As night falls and neighborhood streets light up, one neighborhood tree stands quite “grand” in more ways than one. Carol and Mike Johnson’s 75-year-old red oak, located on Grand Boulevard in the heart of Nichols Hills, is a sight to behold.
“The shape of it is majestic, so when it’s lit it makes it even more majestic. It’s just incredible,” said Linda Horn, Total Environment’s director of community relations who has been working with the Johnsons for the past seven years. “A tree like that lends itself to lighting. The structure is pretty perfect; every branch is almost evenly spaced on that tree.”
Jeremy Tharp, lawn maintenance department manager for Total Environment, coordinates the holiday installation. Since the Johnsons’ oak is so mature, the team works with extra care to preserve it. It’s a tedious project, requiring seven workers on site for five days, but the results are quite impressive.
“I personally like the ‘Chesapeake’ style, where we wrap each branch individually,” he said, adding that the Total Environment team ensures that every bulb works every year as they place the lights.
“We want to make it look right,” Tharp said. “Everybody sees it, and it’s for everybody.”
“It’s like a gift to the community,” Horn agreed. “They’re not just doing it for themselves, they’re doing it for everyone to enjoy.”
Night after night, cars slowly stream by the Johnsons’ home, eager to admire their magnificent tree. For a few months a year, it glows in a gorgeous white-and-green silhouette — a seasonal beauty on display.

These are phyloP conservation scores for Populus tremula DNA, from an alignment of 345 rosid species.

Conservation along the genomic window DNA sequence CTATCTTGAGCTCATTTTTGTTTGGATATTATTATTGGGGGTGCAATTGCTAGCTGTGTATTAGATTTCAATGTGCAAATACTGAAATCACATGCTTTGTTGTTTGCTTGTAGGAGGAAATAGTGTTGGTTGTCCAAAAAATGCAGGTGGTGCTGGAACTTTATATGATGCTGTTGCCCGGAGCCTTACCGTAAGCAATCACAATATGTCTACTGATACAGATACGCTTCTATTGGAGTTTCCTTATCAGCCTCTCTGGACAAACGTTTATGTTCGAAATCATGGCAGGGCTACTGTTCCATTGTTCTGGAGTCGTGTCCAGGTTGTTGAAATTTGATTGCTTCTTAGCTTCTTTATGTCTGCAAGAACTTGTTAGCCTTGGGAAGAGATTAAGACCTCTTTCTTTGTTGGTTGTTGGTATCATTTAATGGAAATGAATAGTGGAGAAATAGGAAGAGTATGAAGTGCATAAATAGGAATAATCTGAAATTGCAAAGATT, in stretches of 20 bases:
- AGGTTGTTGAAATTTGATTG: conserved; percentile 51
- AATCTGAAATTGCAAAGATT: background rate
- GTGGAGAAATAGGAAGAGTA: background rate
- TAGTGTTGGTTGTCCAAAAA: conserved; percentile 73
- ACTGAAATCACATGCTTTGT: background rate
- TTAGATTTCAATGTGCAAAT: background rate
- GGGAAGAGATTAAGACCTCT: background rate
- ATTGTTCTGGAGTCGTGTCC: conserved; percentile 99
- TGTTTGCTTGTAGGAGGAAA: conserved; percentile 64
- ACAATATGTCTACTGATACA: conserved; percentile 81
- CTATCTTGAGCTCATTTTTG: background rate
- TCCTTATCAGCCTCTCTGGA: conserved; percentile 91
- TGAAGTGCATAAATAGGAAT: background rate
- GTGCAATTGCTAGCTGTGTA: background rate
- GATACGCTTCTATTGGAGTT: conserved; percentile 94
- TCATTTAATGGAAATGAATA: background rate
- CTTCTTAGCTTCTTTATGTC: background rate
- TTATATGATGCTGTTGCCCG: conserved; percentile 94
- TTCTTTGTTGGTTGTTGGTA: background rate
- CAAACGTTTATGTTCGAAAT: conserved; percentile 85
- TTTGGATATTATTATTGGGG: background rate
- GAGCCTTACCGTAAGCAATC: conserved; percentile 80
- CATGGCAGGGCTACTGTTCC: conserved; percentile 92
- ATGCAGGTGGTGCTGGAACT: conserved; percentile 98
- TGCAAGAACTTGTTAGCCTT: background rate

TIPS FOR A WELL-LIT HOME
Be selective. If you’re applying the “Chesapeake” style to your trees — that is, fully wrapping the trunk and branches — choose those with distinct branching. Bald cypress and ginkgo trees are typically great choices.
Invest in LEDs. LED lighting is 90 percent more energy efficient than incandescent lighting. Though LED lights are more expensive up front to purchase, they will last longer and save you in energy costs over time.
Frame the house. If the home is going to have other lit decorations, like wreaths or nutcrackers, make sure the lighting design frames the home and complements the whole picture.
More lights means more power. Large installations with 600 to 800 strands will require additional power. Many homeowners have a separate power source installed outside their home to accommodate seasonal displays.
Remove lights annually. As trees and bushes grow, they expand, so don’t leave lights on your landscaping year-round. Remove the strands in January or February.
Go with the pros. Professional landscaping companies can provide design ideas as well as care-free installation. They also have the proper equipment, like ladders and harnesses, to safely reach higher places.